iOS lets users invert colors, reduce white point, enable grayscale or choose from a range of color filters. There are options to read light text on a dark background or dark text on a light background. Colors can also be replaced by varying shades of gray or even with black and white options. Color Filters are available to support those who are color blind or aid users who have difficulty reading text on the display.
Here there are options available to adjust the screen contrast. Reduce Transparency will improve contrast by reducing transparency and blurs on some backgrounds to increase legibility. Colors can also be darkened so they are easier to see.
Vision Features in Android (using Samsung S8,version 8)
Android operating systems can vary a lot as far as the accessibility features available. The name or location of a setting can be different based on the device and Android version. The AT features below are based from a Samsung S8, version 8. The features were activated through 3 different ways: Settings > Display, or Settings > Accessibility, or Settings > Accessibility > Vision. Depending on the version of Android you are using and the phone, you may have to use the search bar in Settings. Just like the iPhone, Android does have shortcuts to specific settings and functions; however this will vary how you open it when using different versions. When Direct Access is enabled on the Samsung S8, version 8, accessibility features can be accessed quickly by pressing the Power key and the Volume up key together.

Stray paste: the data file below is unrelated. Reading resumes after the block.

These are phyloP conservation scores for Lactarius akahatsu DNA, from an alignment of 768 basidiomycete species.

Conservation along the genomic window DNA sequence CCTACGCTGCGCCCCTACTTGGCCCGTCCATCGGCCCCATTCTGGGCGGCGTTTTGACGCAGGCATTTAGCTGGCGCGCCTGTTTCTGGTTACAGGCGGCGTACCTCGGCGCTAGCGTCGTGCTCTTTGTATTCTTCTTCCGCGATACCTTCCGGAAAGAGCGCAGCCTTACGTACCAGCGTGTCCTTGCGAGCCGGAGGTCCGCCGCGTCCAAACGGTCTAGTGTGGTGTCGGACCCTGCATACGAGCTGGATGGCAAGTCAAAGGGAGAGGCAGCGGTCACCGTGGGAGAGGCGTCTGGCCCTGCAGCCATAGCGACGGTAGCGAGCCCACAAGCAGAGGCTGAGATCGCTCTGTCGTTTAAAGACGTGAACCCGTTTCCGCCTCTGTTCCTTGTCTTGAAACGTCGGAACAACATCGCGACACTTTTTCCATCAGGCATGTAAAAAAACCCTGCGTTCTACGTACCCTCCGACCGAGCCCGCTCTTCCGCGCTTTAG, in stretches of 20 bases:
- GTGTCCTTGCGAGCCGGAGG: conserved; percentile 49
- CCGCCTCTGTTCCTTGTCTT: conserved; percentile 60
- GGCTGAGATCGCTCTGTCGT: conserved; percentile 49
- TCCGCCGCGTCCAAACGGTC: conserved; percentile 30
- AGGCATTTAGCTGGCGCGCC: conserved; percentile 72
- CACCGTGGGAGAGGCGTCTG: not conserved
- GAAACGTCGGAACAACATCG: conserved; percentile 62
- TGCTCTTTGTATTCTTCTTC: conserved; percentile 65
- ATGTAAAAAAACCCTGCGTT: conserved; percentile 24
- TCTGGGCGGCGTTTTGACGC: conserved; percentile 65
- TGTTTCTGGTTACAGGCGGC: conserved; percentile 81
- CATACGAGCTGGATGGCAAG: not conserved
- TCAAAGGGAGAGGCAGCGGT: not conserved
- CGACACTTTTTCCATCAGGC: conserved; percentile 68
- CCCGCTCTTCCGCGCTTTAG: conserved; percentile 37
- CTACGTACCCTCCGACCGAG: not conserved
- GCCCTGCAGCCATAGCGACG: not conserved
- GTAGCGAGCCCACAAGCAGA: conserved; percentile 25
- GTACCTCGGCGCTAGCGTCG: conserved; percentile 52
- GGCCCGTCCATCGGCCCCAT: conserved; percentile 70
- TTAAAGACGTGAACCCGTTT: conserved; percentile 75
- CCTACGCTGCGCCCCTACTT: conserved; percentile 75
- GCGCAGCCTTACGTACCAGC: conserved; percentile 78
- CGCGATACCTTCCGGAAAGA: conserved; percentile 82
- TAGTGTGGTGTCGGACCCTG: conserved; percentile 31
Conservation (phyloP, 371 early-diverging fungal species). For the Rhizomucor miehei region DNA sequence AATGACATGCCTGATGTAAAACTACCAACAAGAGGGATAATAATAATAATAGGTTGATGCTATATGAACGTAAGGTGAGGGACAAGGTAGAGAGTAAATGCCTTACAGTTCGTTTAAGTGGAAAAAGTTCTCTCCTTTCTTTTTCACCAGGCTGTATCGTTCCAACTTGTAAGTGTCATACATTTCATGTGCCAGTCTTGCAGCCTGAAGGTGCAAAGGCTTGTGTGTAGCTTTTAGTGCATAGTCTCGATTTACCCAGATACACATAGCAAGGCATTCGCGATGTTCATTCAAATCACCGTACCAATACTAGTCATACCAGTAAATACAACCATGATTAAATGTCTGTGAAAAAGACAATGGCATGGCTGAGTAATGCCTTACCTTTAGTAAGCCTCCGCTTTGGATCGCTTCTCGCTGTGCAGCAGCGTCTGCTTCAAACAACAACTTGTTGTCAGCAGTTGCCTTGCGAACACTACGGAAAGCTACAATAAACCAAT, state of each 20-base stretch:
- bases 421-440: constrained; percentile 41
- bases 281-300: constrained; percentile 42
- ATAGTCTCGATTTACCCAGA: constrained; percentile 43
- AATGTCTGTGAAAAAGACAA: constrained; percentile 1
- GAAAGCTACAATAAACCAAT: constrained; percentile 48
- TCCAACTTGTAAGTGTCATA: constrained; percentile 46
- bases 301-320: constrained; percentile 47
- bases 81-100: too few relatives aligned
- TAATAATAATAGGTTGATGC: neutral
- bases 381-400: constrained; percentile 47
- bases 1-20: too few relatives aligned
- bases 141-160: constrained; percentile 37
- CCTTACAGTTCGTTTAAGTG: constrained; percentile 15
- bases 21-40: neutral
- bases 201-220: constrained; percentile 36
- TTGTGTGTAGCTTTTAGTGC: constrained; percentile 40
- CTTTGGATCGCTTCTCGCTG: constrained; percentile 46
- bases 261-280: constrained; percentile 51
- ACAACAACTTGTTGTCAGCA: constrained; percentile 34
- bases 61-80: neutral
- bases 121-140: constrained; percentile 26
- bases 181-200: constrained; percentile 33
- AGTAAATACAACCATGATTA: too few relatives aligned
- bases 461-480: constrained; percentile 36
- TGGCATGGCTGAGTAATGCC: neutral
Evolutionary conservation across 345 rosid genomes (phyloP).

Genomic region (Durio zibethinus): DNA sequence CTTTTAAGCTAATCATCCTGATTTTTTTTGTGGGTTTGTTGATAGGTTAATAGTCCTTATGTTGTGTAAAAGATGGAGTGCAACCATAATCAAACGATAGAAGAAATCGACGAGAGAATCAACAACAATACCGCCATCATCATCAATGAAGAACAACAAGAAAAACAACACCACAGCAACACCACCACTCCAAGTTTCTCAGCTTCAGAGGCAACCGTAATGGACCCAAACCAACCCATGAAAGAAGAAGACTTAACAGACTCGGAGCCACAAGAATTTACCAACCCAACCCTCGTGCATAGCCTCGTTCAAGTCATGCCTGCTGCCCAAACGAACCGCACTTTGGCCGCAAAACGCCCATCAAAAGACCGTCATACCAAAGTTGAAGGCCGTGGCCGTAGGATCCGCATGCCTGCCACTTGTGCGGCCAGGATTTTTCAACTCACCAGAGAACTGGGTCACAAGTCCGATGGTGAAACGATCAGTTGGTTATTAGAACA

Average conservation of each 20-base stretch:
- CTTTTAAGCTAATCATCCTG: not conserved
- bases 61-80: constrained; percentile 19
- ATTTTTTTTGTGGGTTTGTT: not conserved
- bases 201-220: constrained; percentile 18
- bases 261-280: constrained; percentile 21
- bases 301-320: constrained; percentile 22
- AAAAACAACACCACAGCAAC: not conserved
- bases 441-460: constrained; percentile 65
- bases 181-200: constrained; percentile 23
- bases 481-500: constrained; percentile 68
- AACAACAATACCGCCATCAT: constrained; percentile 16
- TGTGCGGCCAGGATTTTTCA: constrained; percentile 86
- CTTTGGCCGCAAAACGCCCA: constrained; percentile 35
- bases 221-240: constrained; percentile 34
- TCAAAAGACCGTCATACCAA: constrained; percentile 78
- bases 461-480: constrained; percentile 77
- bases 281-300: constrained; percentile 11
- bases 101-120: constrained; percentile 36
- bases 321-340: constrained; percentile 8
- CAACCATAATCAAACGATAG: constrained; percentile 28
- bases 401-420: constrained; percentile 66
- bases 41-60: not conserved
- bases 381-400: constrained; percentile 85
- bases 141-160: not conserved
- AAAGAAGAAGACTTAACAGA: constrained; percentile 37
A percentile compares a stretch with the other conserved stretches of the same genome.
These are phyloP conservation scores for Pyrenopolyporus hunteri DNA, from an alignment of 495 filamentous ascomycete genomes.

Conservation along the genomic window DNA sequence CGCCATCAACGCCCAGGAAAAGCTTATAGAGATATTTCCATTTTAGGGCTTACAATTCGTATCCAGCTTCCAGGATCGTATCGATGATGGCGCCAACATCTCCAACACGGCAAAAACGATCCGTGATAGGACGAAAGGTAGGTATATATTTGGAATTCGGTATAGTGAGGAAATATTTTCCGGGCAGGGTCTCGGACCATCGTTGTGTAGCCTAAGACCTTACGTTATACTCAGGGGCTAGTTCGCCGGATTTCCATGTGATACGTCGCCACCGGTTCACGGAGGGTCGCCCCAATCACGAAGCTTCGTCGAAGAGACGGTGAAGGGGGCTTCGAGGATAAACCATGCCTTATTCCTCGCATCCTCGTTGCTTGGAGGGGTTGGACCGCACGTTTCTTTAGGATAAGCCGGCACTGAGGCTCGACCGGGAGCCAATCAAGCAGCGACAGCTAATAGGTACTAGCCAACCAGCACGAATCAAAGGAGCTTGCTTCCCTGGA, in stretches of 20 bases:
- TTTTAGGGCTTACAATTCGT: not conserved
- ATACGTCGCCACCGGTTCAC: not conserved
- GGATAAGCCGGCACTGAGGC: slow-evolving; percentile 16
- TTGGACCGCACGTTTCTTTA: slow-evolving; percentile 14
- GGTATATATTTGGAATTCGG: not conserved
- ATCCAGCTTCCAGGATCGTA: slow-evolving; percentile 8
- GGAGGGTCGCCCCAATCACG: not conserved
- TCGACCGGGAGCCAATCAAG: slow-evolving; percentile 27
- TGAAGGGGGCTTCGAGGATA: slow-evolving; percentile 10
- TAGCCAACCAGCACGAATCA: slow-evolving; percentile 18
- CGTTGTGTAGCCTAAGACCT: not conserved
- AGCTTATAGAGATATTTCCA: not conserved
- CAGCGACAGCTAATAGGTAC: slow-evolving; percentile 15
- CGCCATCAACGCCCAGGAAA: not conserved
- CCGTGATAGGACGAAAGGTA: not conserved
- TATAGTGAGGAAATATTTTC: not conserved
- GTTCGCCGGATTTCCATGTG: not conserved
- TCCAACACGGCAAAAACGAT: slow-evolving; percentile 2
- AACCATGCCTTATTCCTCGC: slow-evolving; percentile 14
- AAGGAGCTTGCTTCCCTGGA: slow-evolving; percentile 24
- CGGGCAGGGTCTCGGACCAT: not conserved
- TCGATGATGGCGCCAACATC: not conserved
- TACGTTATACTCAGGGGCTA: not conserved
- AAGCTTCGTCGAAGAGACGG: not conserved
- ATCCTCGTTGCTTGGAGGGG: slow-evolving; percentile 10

This screen reader provides spoken feedback so you can use your smartphone without looking at the screen. TalkBack will read out section names, notifications, if there is text on the screen or if the phone’s screen turns off. TalkBack does require using several gestures to navigate the smartphone. Braille support on Android is a separate download (not built-in like on an iPhone).
This feature is used when you don’t need everything read out loud to you all the time. Tapping on an item or dragging a finger across the screen to select multiple items are done to get spoken feedback.
Once this feature is turned on, you can zoom in by triple tapping the screen, by a swipe with two fingers to scroll, or pinching with two or more fingers together or apart. You can also zoom in temporarily by a touch and holding anywhere on the screen. Once finger is lifted it will zoom out.
Magnifier Window provides a small window on your screen that you can drag around. Just place it somewhere, and the font in that area is magnified.
Font size, font style or screen zoom adjustments can be made by dragging the pointer along the slider to make the changes. Once this is set, most apps will apply it. High contrast font is also another feature that will adjust the color and outline fonts to make them stand out. High contrast keyboard is also available to adjust the size of the keyboard and change its color to make the keys stand out from the background.